Ronnie Hawkins, U.S. rocker who found fame in Canada, dies at 87

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Ronnie Hawkins, a brash rockabilly star from Arkansas who became a patron of the Canadian music scene after moving north and recruiting a handful of local musicians later known as the Band, died May 29. He was 87.

His wife, Wanda Hawkins, confirmed his death to Canadian news organizations, citing an unspecified illness.

Born just two days after Elvis Presley, the musician known as “the Hawk” — he also called himself “The King of Rockabilly” and “Mr. Dynamo” — had minor hits in the 1950s with “Mary Lou” and “Odessa” and ran a club in Fayetteville, Ark., where acts included such early rock stars as Carl Perkins, Jerry Lee Lewis and Conway Twitty.

“Hawkins is the only man I ever heard who can make a nice sexy song like ‘My Gal Is Red Hot’ sound sordid,” Greil Marcus wrote in his acclaimed book about music and American culture, “Mystery Train,” adding that the Hawk was alleged to “know more back roads, backrooms and backsides than any man from Newark to Mexicali.”

Mr. Hawkins didn’t have the musical gifts of Presley or Perkins, but he did have ambition and an eye for talent.

He first performed in Canada in the late ’50s and realized he would stand out more in a country where homegrown rock still barely existed. Canadian musicians had often moved to the United States to advance their careers, but Mr. Hawkins was the rare American to try the reverse.

With drummer and fellow Arkansan Levon Helm, he put together a Canadian backing group that included guitarist-songwriter Robbie Robertson, keyboardists Garth Hudson and Richard Manuel and bassist Rick Danko. They became the Hawks, educated in the Hawkins school of rock.

“When the music got a little too far out for Ronnie’s ear,” Robertson told Rolling Stone in 1978, “or he couldn’t tell when to come in singing, he would tell us that nobody but Thelonious Monk could understand what we were playing. But the big thing with him was that he made us rehearse and practice a lot. Often we would go and play until 1 a.m. and then rehearse until 4.”

Robertson and friends backed Mr. Hawkins from 1961 to 1963, putting on raucous shows across Canada and recording a howling cover of Bo Diddley’s “Who Do You Love” that became one of Mr. Hawkins’s signature songs.

But Mr. Hawkins wasn’t selling many records and the Hawks outgrew their leader. They hooked up with Bob Dylan in the mid-’60s and by the end of the decade were superstars on their own who had renamed themselves the Band.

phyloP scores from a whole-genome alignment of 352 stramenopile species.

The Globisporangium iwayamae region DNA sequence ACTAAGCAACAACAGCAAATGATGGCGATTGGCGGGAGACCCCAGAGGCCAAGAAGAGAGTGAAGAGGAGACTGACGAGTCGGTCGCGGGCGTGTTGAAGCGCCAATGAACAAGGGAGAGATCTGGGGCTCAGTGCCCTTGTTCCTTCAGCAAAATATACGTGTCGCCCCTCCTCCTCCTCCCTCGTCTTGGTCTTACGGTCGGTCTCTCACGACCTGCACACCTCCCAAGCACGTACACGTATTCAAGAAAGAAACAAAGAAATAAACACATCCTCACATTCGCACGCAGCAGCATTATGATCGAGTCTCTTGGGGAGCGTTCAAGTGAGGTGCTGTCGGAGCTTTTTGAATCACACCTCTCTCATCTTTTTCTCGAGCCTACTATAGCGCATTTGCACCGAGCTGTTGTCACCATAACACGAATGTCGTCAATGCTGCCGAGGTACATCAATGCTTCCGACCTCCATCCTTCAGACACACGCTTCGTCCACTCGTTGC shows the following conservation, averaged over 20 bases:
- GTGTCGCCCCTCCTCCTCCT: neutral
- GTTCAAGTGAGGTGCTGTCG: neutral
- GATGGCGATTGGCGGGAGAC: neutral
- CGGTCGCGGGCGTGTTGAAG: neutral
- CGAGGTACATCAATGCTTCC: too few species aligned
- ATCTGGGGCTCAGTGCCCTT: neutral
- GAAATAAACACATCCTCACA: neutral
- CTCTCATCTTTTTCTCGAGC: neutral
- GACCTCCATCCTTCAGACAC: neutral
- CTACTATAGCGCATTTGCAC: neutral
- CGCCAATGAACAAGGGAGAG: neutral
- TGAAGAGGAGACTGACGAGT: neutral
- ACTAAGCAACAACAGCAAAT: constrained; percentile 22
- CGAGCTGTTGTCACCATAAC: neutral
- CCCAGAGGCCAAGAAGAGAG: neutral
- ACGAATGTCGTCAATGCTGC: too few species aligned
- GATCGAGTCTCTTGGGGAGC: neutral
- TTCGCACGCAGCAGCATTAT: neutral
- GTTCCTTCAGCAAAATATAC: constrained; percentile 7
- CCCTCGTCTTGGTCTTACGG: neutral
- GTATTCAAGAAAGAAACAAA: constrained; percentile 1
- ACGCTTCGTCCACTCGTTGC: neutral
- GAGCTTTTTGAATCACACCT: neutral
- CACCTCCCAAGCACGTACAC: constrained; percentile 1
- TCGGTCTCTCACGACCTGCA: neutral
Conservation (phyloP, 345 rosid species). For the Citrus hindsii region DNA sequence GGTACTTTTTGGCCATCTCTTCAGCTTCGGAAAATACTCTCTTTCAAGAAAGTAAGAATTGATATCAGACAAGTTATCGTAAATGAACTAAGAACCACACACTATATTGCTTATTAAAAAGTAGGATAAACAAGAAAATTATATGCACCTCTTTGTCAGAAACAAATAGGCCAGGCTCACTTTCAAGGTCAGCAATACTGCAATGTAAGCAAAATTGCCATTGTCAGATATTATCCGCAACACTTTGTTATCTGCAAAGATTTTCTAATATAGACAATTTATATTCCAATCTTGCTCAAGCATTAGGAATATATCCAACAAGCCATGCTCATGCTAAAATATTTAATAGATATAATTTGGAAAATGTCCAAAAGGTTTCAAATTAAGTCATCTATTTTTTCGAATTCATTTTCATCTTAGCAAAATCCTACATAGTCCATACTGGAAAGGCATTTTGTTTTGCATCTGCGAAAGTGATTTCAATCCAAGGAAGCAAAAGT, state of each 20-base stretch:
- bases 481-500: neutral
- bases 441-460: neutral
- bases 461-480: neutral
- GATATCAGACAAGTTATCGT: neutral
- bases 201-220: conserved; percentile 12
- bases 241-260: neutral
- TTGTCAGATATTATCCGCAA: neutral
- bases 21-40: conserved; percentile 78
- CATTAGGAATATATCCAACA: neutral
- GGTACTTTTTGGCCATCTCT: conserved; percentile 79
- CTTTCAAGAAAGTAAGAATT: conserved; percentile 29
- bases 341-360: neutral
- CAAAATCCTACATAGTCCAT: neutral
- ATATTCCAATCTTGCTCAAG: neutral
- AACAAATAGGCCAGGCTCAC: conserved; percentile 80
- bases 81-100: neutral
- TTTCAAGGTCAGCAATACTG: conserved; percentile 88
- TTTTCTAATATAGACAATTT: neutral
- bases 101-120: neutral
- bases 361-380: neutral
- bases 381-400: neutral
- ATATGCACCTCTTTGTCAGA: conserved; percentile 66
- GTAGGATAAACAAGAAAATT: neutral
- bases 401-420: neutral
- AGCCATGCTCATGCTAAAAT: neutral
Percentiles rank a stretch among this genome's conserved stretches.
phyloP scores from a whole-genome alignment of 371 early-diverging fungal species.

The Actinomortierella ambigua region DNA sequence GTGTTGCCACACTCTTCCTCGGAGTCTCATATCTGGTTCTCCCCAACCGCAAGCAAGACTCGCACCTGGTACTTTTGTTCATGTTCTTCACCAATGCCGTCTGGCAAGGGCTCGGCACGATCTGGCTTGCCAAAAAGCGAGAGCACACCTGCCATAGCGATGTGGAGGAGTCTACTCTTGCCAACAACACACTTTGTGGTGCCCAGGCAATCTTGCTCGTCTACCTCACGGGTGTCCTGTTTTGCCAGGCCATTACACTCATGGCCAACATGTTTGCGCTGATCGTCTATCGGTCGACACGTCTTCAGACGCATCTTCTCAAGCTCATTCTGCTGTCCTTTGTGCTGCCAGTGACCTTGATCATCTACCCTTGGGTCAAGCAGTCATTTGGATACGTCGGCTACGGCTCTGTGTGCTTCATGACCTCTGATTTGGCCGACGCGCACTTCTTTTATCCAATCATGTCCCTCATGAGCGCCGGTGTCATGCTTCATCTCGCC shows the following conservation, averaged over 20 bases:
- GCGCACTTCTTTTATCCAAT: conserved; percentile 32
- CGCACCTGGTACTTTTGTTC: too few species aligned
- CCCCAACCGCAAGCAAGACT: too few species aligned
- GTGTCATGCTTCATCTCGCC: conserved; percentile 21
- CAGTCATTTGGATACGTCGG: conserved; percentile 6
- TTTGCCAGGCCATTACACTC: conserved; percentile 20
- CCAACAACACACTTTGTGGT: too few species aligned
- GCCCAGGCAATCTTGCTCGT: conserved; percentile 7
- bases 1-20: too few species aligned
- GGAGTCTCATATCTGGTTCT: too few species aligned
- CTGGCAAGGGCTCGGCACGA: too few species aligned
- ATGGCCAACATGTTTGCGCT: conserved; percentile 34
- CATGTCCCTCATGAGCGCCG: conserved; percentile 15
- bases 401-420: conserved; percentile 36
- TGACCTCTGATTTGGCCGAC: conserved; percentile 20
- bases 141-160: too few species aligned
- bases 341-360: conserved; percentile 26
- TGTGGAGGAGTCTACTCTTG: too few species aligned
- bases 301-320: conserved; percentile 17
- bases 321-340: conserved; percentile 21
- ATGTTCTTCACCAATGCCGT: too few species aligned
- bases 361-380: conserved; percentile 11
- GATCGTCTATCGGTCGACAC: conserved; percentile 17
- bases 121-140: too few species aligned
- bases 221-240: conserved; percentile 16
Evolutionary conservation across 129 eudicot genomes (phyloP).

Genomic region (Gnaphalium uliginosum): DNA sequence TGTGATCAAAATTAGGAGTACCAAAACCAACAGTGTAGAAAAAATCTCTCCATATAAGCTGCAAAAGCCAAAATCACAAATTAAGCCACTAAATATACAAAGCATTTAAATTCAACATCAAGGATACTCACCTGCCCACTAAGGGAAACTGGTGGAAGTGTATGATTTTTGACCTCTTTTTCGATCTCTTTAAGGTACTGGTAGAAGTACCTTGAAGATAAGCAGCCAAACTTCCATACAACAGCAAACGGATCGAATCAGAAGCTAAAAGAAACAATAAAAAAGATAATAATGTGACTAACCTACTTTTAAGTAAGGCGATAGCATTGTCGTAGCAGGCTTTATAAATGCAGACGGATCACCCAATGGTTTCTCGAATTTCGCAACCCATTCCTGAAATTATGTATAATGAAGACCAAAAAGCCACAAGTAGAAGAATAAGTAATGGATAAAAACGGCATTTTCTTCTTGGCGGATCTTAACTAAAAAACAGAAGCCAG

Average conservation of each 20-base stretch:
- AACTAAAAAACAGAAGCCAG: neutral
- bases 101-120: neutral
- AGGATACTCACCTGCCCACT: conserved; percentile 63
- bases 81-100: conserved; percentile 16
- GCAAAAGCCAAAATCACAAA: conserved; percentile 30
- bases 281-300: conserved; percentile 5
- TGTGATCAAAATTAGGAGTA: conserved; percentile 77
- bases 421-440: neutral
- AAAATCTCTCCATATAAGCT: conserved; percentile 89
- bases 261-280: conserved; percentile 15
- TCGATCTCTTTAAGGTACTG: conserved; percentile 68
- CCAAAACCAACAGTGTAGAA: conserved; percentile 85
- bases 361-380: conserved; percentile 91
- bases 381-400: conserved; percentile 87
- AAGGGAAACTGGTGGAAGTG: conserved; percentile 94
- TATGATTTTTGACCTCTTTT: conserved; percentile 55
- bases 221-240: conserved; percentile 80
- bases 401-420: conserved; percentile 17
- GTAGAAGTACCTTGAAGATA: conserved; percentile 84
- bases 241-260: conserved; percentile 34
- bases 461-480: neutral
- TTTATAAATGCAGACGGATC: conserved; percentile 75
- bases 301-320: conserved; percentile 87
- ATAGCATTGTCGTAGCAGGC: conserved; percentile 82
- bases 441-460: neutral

Mr. Hawkins, meanwhile, settled in Peterborough, Ontario, and had a handful of Top 40 singles there, including “Bluebirds Over the Mountain” and “Down in the Alley.”

He admittedly didn’t keep up with the latest sounds — he was horrified the first time he heard Canadian Neil Young — but in the late 1960s he befriended John Lennon and his wife, Yoko Ono. They stayed with Mr. Hawkins and his wife, Wanda, and three children while they were visiting Canada.

“At that particular time, I thought I was doin’ them a favor,” he later told the National Post. “I thought the Beatles were an English group that got lucky. I didn’t know a lot about their music. I thought Yoko’s was [silly]. To this day, I have never heard a Beatle album. For 10 billion dollars, I couldn’t name one song on ‘Abbey Road.’ I have never in my life picked up a Beatle album, and listened to it. Never. But John was so powerful. I liked him. He wasn’t one of those hotshots, you know.”

Mr. Hawkins also kept in touch with the Band and was among the guests in 1976 for the all-star, farewell concert that was the basis for Martin Scorsese’s documentary “The Last Waltz.”

For a few moments he was back in charge, grinning and strutting under his Stetson hat, calling out “big time, big time” to his former underlings as they tore through “Who Do You Love.”

Besides “The Last Waltz,” Mr. Hawkins also appeared in Dylan’s film “Renaldo and Clara,” the big-budget fiasco “Heaven’s Gate” and “Hello Mary Lou.” A 2007 documentary about him, “Still Alive and Kickin,’ ” was narrated by Dan Aykroyd and featured a cameo from another famous Arkansan, Bill Clinton.

Mr. Hawkins’s albums included “Ronnie Hawkins,” “The Hawk” and “Can’t Stop Rockin,’” a 2001 release notable for Helm and Robertson appearing on the same song, “Blue Moon in My Sign.” Helm and Robertson were no longer speaking, having fallen out after “The Last Waltz,” and recorded their contributions in separate studios.

Over time, Mr. Hawkins mentored numerous young Canadian musicians who went on to successful careers, including guitarist Pat Travers and future Janis Joplin guitarist John Till.

Mr. Hawkins was born Jan. 10, 1935, in Huntsville, Ark. He formed his first band as a student at the University of Arkansas.

He received several honorary awards from his adopted country, and, in 2013, was named a member of the Order of Canada for “his contributions to the development of the music industry in Canada, as a rock-and-roll musician, and for his support of charitable causes.”

A complete list of survivors could not be confirmed.

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